Ex Officio and Pro Forma

EX OFFICIO: as a result of one’s status or position

PRO FORMA: (adjective) done or produced as a matter of form, as pro forma reports, or (adverb) as a matter of form or politeness, as he nodded to him pro forma, or (noun) a standard document, form or financial statement

Despite how it looks, ex officio (or ex-officio) does not mean “out of office.” I mean, it does, but more precisely it’s understood to mean “proceeding out from the office,” just as deus ex machina is “god from the machine.” Since we all bandy about our ex-wives, ex-boyfriends, or ex-parrots, it’s understandable so many people think ex-officio is a synonym for OOO or a former office holder.

Not so. When I discovered this active clothing company, I assumed that’s why they chose this name—their wares were to wear “out of the office.” Their About Us page says otherwise. Although why an adventure-themed company would choose Ex Officio as its name vexes me so. Perhaps their marketing department would care to comment?

Ex officio refers to a post one holds by virtue of another post held by the same person. The reigning monarch of the United Kingdom is the ex officio head of the Church of England. The Vice President of the United States is ex officio the president of the Senate. There need not be anything “elite” about this, despite the company’s protestations. In many companies, the IT manager is the ex officio webmaster. (This is a terrible idea, by the way, and 100% of IT managers agree with me.)

Pro forma has taken on the perjorative connotation of “mindless CYA,” and that is more understandable, since the actual definition kisses that concept. Why, then, would you name your promotional merchandise company Pro Forma? I get it sounds like “performance,” I get it has “pro” in it. But you’re kinda sorta saying your customers are only giving away swag or employee recognition for no other reason than because it’s the done thing, not because you have an intense passion for cool branded merch.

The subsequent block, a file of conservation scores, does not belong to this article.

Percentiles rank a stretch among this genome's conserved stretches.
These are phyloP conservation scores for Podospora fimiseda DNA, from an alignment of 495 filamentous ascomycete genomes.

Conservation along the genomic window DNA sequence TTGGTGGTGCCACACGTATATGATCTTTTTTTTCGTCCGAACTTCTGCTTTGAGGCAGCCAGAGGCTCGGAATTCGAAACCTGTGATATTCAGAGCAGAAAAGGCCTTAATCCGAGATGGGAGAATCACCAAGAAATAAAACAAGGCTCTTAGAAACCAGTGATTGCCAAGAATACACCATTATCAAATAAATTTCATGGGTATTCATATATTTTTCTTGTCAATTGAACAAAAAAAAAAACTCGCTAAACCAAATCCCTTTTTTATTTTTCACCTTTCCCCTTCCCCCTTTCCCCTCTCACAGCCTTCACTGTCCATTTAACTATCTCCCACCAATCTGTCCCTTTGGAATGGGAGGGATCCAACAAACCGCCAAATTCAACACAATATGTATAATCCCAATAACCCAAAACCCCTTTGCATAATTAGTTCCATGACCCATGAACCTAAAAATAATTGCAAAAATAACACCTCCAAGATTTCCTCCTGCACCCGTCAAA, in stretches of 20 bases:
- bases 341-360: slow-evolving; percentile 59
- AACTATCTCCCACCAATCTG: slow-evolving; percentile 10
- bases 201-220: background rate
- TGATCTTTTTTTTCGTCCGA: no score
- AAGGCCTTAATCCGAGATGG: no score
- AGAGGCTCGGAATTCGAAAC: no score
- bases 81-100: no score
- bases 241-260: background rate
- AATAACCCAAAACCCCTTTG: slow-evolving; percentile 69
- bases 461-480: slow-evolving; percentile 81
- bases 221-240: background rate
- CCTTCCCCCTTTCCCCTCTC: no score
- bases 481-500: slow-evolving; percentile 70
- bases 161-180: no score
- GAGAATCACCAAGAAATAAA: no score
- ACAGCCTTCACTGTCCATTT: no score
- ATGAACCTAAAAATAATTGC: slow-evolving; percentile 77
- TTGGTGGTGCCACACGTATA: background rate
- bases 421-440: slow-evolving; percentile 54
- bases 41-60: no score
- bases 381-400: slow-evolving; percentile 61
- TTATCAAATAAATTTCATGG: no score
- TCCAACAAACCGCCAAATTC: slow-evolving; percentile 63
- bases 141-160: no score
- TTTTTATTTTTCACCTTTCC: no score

Fortunately, I couldn’t come across any news or blog posts grossly misusing these terms. Just these sorta-kinda company names. Let’s keep it that way

Otto E. Mezzo

BBC: Shakespeare gets Covid vaccine: All’s well that ends well

O for a news of wire!


Two patients, both alike in dignity
Against corona did they lay vaccines
From ancient puns break new comedy
Where Shakespeare japes make Twitter feeds obscene.

The second person to receive “the jab” against COVID-19 is none other than… William Shakespeare. As good luck would have it, the game was afoot immediately, with the slings and arrows of outrageous punning giving us pause.

But only for those who are familiar with the Bard’s work. As I lamented in a past article, that number is dwindling. The fault, dear readers, is not Instagram, but in ourselves, that we are underread.

Otto E. Mezzo


SAUNTER: “(verb) walk in a slow, relaxed manner; (noun) a leisurely stroll. Origin: Late Middle English (in the sense ‘to muse, wonder’): of unknown origin. The current sense dates from the mid 17th century.” – Oxford English Dictionary